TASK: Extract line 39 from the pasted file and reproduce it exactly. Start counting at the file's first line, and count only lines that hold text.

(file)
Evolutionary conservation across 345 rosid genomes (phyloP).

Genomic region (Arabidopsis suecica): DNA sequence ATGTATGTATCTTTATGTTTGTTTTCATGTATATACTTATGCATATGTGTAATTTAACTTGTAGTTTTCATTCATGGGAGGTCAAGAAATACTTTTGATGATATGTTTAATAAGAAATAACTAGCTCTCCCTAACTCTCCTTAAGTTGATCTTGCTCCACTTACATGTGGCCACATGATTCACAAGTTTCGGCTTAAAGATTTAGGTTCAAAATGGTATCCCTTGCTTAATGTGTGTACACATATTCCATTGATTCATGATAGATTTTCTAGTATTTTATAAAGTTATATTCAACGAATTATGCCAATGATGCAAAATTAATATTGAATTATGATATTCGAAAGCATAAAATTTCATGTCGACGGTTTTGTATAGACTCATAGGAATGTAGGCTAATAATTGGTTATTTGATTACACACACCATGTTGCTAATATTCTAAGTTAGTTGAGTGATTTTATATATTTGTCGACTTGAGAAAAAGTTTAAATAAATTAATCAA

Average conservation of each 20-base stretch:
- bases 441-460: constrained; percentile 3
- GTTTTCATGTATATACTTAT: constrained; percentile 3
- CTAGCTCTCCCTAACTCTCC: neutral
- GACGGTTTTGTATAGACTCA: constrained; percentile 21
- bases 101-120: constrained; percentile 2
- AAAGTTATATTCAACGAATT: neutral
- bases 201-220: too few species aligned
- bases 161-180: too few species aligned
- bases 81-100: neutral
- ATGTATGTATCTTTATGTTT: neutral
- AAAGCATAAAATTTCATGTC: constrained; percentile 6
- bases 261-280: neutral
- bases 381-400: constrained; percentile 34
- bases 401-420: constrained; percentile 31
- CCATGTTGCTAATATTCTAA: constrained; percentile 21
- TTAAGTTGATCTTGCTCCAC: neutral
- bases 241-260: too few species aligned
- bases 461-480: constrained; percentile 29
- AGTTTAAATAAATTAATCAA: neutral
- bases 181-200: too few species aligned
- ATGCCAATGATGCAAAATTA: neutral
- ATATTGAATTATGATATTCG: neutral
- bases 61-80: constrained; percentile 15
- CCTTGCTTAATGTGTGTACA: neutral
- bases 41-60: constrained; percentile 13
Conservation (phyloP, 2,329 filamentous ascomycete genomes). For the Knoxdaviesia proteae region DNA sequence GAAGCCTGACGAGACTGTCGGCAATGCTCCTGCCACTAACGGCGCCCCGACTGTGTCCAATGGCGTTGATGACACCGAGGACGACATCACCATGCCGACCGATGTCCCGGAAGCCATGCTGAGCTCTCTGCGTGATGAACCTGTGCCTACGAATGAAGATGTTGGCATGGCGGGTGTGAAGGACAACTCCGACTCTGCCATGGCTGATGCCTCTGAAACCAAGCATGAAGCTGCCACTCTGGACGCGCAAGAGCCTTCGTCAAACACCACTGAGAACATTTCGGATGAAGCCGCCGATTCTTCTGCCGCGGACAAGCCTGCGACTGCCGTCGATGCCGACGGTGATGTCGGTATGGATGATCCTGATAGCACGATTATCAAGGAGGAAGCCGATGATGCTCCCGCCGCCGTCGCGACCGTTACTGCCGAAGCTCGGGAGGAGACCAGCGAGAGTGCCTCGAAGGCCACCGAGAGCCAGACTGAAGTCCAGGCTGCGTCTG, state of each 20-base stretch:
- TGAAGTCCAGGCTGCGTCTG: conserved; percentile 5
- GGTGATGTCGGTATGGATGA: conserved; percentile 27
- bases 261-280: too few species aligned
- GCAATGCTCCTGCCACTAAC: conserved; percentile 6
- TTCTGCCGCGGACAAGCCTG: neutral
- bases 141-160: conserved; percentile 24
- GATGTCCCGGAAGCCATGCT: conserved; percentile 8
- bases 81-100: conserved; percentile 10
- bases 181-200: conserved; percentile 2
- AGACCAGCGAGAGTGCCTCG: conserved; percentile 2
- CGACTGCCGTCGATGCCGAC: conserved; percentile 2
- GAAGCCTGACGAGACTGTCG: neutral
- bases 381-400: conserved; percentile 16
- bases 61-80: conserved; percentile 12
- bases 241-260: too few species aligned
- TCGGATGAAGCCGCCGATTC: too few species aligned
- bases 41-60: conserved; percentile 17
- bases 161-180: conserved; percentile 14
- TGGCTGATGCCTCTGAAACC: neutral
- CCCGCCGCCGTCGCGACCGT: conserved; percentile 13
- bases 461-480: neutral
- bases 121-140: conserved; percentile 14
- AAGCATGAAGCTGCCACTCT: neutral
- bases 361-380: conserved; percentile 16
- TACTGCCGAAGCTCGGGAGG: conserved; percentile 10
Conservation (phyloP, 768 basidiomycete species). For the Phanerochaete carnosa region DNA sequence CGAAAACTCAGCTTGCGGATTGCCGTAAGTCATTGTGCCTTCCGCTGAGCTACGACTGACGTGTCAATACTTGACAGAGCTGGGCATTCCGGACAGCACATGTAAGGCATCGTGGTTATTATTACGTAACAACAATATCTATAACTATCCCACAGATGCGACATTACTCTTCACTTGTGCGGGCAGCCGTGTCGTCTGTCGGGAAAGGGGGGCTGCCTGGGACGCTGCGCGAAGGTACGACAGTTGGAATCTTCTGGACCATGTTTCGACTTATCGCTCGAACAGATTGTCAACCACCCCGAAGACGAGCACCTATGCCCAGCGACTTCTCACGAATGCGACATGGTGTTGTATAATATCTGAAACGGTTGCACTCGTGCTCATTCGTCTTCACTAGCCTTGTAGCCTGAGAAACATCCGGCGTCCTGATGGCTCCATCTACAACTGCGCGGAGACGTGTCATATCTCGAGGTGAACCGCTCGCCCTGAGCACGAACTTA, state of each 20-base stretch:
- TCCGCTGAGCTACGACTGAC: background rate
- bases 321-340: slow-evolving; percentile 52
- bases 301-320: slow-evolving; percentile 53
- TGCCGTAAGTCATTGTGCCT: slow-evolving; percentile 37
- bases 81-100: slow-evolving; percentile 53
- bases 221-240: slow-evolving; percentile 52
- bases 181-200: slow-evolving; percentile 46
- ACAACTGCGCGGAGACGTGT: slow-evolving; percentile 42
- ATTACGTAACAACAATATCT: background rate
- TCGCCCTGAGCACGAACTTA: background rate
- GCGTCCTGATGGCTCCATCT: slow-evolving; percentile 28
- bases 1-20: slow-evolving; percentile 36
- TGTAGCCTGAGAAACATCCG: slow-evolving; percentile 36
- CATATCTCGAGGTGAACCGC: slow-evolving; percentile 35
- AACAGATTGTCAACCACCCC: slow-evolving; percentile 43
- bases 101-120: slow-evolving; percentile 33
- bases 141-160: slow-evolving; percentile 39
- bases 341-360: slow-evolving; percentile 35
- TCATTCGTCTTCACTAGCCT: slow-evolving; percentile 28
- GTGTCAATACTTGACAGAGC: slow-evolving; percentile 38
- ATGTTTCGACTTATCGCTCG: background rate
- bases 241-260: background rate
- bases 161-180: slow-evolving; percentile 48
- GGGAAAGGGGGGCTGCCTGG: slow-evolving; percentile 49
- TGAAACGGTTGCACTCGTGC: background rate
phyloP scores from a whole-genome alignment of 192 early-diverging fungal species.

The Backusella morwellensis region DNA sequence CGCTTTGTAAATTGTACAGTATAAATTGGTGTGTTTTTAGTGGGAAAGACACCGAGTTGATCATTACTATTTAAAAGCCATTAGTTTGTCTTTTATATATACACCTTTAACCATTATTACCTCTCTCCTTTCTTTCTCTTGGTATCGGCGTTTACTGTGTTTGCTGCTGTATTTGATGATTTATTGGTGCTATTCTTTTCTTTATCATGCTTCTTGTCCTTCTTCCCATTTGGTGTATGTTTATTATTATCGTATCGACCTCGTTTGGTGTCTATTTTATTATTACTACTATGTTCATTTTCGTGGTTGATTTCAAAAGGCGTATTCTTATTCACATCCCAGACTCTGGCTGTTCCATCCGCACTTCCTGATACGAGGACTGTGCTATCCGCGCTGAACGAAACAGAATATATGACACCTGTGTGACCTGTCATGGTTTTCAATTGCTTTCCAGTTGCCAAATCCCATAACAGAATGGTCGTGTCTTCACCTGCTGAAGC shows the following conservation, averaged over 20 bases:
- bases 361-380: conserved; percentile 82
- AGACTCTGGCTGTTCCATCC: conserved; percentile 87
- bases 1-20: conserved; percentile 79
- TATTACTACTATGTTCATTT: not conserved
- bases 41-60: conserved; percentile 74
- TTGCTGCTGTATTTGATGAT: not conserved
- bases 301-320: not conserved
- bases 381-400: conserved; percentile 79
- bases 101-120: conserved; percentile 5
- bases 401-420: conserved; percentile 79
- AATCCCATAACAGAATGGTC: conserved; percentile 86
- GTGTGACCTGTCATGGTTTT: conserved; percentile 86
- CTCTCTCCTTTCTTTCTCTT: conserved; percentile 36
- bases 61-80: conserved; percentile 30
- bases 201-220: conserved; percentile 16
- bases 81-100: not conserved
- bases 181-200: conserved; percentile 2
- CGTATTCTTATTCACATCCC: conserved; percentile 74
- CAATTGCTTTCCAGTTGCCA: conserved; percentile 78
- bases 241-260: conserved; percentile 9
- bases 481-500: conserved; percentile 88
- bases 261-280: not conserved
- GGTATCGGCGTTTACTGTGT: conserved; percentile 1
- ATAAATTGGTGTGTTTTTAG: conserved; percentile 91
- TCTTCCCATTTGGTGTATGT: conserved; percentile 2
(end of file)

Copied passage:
- AGACCAGCGAGAGTGCCTCG: conserved; percentile 2